When building relationships with your customers, loyalty plays a huge role. Good customer service engenders trust, which leads to customers being loyal for life. Loyal customers will fight for a brand and spread the good word about your business.

Brand Awareness and Reputation

Trust, and a good customer service experience can lead to brand loyalty. Brand loyalty means word-of-mouth positive reviews and the possibility of a growing customer base. Lousy customer service can result in loss of customers and a bad reputation. Once you get a bad reputation, getting you out from under it will take a significant rebrand.

More Revenue

A positive customer service experience means higher revenues. HubSpot did a little research and found that 84% of businesses that implemented a course correction and improved their customer service reported an increase in revenue. This report also showed companies could grow revenues between 4% and 8% when prioritizing better customer service.

A Few Tips for Improving Customer Service

There are a few things you can focus on to start improving your customer service. Simple changes will make a world of difference.

A lighted banner reading service.


When it comes to your customer service reps, the more in-depth their knowledge of the company is, the better they can serve your customers. Nothing frustrates a customer more than hearing “I don’t know” when a question is asked and then getting passed on to someone “who might know.” I don’t know and might know, set the customer up for fear of long waits, wrong answers, and the feeling that no one understands them.

Make sure your customer service reps know the business, know who does what, and can answer all manner of questions, from the banal to the intricate, with grace, kindness, and patience. Knowledgeable customer service reps reduce frustration and go a long way to building solid relationships.

Empower Them

The Walt Disney World Corp has an excellent policy when it comes to customer service. They strive to make the guest experience as memorable and pain-free as possible. To do this, they have empowered every single employee, or cast member, to do what needs to be done to make the guest experience great.

For example, if one of the shop workers or street cleaners sees a little girl drop her ice cream cone, the cast member doesn’t have to call a manager or get permission; they can walk up to the ice cream vendor and say, I need an ice cream for this little girl, she dropped hers, and it’s done.

Often customer service personnel feel powerless, and they can get a 'why bother' attitude because they have to go through so many channels to get something simple done for the customer. They find themselves the brunt of anger and hostility, and their hands are tied. By giving them the power to do all they can to improve the customer experience, they feel more connected and part of the company.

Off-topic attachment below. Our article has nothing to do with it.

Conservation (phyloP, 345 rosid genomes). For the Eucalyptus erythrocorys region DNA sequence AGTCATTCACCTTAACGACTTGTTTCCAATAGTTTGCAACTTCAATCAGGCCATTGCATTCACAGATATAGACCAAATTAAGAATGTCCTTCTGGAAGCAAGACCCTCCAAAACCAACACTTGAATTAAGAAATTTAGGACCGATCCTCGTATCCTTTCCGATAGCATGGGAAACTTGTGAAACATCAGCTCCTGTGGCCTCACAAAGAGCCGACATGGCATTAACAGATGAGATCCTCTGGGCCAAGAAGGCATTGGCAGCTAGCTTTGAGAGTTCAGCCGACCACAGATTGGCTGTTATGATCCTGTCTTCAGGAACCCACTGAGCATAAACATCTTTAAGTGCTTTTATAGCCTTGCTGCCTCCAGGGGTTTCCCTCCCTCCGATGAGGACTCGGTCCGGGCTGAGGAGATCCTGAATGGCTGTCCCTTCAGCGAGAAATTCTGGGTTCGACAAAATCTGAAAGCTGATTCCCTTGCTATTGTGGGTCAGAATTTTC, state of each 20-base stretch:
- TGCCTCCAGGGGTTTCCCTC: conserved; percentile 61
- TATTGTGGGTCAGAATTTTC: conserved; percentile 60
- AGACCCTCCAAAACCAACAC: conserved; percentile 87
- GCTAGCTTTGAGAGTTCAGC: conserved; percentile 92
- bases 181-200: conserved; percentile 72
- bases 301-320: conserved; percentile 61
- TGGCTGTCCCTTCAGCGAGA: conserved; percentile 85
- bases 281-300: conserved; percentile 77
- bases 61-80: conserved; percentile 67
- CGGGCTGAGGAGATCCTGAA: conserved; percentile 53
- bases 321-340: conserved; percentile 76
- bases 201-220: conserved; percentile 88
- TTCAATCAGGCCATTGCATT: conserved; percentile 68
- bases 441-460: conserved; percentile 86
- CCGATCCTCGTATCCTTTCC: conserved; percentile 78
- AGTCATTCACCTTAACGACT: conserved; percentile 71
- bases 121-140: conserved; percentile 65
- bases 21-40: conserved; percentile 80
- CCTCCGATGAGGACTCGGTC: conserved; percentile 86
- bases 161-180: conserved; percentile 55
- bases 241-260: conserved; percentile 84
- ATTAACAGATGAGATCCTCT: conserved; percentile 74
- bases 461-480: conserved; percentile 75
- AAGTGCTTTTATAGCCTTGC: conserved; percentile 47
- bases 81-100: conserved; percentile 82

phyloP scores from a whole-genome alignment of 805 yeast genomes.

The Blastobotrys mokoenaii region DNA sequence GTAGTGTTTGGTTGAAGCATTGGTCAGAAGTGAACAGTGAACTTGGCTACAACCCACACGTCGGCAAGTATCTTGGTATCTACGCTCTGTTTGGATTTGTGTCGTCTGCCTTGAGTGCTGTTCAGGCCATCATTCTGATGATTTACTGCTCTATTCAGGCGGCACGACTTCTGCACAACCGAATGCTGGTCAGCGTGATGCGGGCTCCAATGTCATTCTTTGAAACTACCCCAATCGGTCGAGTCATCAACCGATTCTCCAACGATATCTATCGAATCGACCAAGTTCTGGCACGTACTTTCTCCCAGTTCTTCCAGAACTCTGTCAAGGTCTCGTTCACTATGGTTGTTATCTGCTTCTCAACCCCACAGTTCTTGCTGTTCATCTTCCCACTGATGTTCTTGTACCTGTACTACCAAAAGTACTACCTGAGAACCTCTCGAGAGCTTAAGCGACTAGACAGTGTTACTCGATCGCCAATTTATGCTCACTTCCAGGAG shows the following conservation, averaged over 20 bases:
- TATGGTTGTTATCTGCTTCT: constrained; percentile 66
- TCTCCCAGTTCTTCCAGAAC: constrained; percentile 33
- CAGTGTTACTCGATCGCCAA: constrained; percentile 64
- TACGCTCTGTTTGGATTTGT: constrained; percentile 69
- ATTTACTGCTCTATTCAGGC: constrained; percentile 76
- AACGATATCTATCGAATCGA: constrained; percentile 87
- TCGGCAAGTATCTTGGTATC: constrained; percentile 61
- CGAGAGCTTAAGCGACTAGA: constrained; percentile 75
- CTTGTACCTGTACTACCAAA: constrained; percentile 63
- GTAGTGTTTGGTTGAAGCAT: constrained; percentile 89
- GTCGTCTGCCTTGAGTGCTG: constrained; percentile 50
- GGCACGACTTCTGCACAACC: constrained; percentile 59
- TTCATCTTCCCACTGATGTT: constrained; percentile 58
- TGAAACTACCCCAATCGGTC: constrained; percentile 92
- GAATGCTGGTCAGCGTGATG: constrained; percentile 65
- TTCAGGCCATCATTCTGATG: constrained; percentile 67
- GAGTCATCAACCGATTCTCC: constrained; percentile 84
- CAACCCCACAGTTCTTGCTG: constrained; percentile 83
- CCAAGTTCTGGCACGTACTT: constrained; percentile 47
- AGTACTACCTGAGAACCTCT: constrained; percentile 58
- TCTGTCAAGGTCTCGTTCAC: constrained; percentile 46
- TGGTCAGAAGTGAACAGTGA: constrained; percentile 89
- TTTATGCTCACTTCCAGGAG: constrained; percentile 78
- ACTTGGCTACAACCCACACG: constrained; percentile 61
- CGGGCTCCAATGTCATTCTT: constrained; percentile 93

Another little Disney trick, employees are not allowed to say, “I don’t know.” Instead, they say, “I will find out right now.” And they do.

Acknowledge Good Customer Service

Employee of the month has become a joke in movies and TV shows, and maybe in your business. It has risen to the level of parody, and that’s a shame because acknowledging great customer service is vital to keeping it at a high level.

Maybe do away with the predictability of employee of the month and make it a surprise. Randomly acknowledge good work. Remove the predictable nature of the employee of the moth ceremony and recognize someone every week or even every day and then change it up.

The problem with an employee of the month is some employees will see it as unfair, as people will do what needs to be done to get the award rather than doing great work just to do great work. Make it a surprise, something unique, and make sure when you do acknowledge the employee that it is sincere and unique to that person.

The Good Ol’ Days

A red view-master.

It’s easy to zone out when an older person talks about back in the day or in my time. The stories of the good ol’ days are full of nostalgia and often make us laugh. But when it comes to customer service, maybe taking a page out of the good ol’ days' playbook isn’t a bad idea.

The old idea of service for service's sake, doing a good job just because you have pride in your work and your company, and staying true to the customer is always right. Notions that seem to have gone away with the rise of technology and the scarcity of face-to-face communications with customers have made customer service a little lax.

You might need to encourage your customer service people to get a bit old school. Service with a smile, how can I help, backed by authenticity and pride, are old-fashioned ideas that need to come back.

Good customer service is absolutely vital to growing your business and forging stronger relationships and customer loyalty. Keep an eye on it, and use this information to improve your business’s customer service.

ThoughtLab understands customer service, and we are happy to discuss it with you. Contact us now and see what we can do to give your ideas of customer service a bump.